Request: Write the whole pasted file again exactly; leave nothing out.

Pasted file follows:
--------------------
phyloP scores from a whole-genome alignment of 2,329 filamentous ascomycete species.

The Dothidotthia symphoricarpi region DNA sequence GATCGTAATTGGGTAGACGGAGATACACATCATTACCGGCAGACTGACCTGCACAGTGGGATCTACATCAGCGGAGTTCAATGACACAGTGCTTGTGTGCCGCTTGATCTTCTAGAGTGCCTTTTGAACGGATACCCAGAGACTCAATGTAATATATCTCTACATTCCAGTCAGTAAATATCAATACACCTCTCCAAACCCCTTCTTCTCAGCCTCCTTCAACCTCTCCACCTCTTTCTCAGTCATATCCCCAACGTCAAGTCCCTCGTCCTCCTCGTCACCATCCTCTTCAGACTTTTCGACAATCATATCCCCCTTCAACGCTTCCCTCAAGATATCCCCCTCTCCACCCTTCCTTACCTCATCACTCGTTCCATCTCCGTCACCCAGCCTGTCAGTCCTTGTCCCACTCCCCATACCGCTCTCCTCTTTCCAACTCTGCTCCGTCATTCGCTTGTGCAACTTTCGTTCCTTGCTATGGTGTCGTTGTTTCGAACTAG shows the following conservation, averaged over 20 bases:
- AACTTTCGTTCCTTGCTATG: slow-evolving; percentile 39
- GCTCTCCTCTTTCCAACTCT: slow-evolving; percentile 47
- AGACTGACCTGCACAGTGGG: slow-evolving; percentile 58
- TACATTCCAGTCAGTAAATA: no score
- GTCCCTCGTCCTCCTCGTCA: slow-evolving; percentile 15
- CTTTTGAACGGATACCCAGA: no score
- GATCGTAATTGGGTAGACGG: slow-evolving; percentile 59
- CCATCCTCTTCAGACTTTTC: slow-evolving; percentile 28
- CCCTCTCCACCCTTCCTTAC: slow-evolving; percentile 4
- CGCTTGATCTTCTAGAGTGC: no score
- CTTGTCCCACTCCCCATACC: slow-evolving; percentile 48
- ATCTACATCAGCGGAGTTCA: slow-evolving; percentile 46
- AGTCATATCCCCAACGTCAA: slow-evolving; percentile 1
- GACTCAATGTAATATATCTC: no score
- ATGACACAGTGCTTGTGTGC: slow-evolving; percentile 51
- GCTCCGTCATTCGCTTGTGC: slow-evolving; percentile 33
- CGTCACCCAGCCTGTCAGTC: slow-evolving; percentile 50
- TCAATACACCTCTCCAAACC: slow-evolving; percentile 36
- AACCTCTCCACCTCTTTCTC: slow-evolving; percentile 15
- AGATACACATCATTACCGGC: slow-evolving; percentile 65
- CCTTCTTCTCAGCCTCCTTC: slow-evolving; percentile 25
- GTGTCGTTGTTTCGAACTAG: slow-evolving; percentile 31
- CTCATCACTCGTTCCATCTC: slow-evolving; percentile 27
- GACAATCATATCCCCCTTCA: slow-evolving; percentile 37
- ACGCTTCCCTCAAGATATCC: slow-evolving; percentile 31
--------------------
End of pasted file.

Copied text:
phyloP scores from a whole-genome alignment of 2,329 filamentous ascomycete species.

The Dothidotthia symphoricarpi region DNA sequence GATCGTAATTGGGTAGACGGAGATACACATCATTACCGGCAGACTGACCTGCACAGTGGGATCTACATCAGCGGAGTTCAATGACACAGTGCTTGTGTGCCGCTTGATCTTCTAGAGTGCCTTTTGAACGGATACCCAGAGACTCAATGTAATATATCTCTACATTCCAGTCAGTAAATATCAATACACCTCTCCAAACCCCTTCTTCTCAGCCTCCTTCAACCTCTCCACCTCTTTCTCAGTCATATCCCCAACGTCAAGTCCCTCGTCCTCCTCGTCACCATCCTCTTCAGACTTTTCGACAATCATATCCCCCTTCAACGCTTCCCTCAAGATATCCCCCTCTCCACCCTTCCTTACCTCATCACTCGTTCCATCTCCGTCACCCAGCCTGTCAGTCCTTGTCCCACTCCCCATACCGCTCTCCTCTTTCCAACTCTGCTCCGTCATTCGCTTGTGCAACTTTCGTTCCTTGCTATGGTGTCGTTGTTTCGAACTAG shows the following conservation, averaged over 20 bases:
- AACTTTCGTTCCTTGCTATG: slow-evolving; percentile 39
- GCTCTCCTCTTTCCAACTCT: slow-evolving; percentile 47
- AGACTGACCTGCACAGTGGG: slow-evolving; percentile 58
- TACATTCCAGTCAGTAAATA: no score
- GTCCCTCGTCCTCCTCGTCA: slow-evolving; percentile 15
- CTTTTGAACGGATACCCAGA: no score
- GATCGTAATTGGGTAGACGG: slow-evolving; percentile 59
- CCATCCTCTTCAGACTTTTC: slow-evolving; percentile 28
- CCCTCTCCACCCTTCCTTAC: slow-evolving; percentile 4
- CGCTTGATCTTCTAGAGTGC: no score
- CTTGTCCCACTCCCCATACC: slow-evolving; percentile 48
- ATCTACATCAGCGGAGTTCA: slow-evolving; percentile 46
- AGTCATATCCCCAACGTCAA: slow-evolving; percentile 1
- GACTCAATGTAATATATCTC: no score
- ATGACACAGTGCTTGTGTGC: slow-evolving; percentile 51
- GCTCCGTCATTCGCTTGTGC: slow-evolving; percentile 33
- CGTCACCCAGCCTGTCAGTC: slow-evolving; percentile 50
- TCAATACACCTCTCCAAACC: slow-evolving; percentile 36
- AACCTCTCCACCTCTTTCTC: slow-evolving; percentile 15
- AGATACACATCATTACCGGC: slow-evolving; percentile 65
- CCTTCTTCTCAGCCTCCTTC: slow-evolving; percentile 25
- GTGTCGTTGTTTCGAACTAG: slow-evolving; percentile 31
- CTCATCACTCGTTCCATCTC: slow-evolving; percentile 27
- GACAATCATATCCCCCTTCA: slow-evolving; percentile 37
- ACGCTTCCCTCAAGATATCC: slow-evolving; percentile 31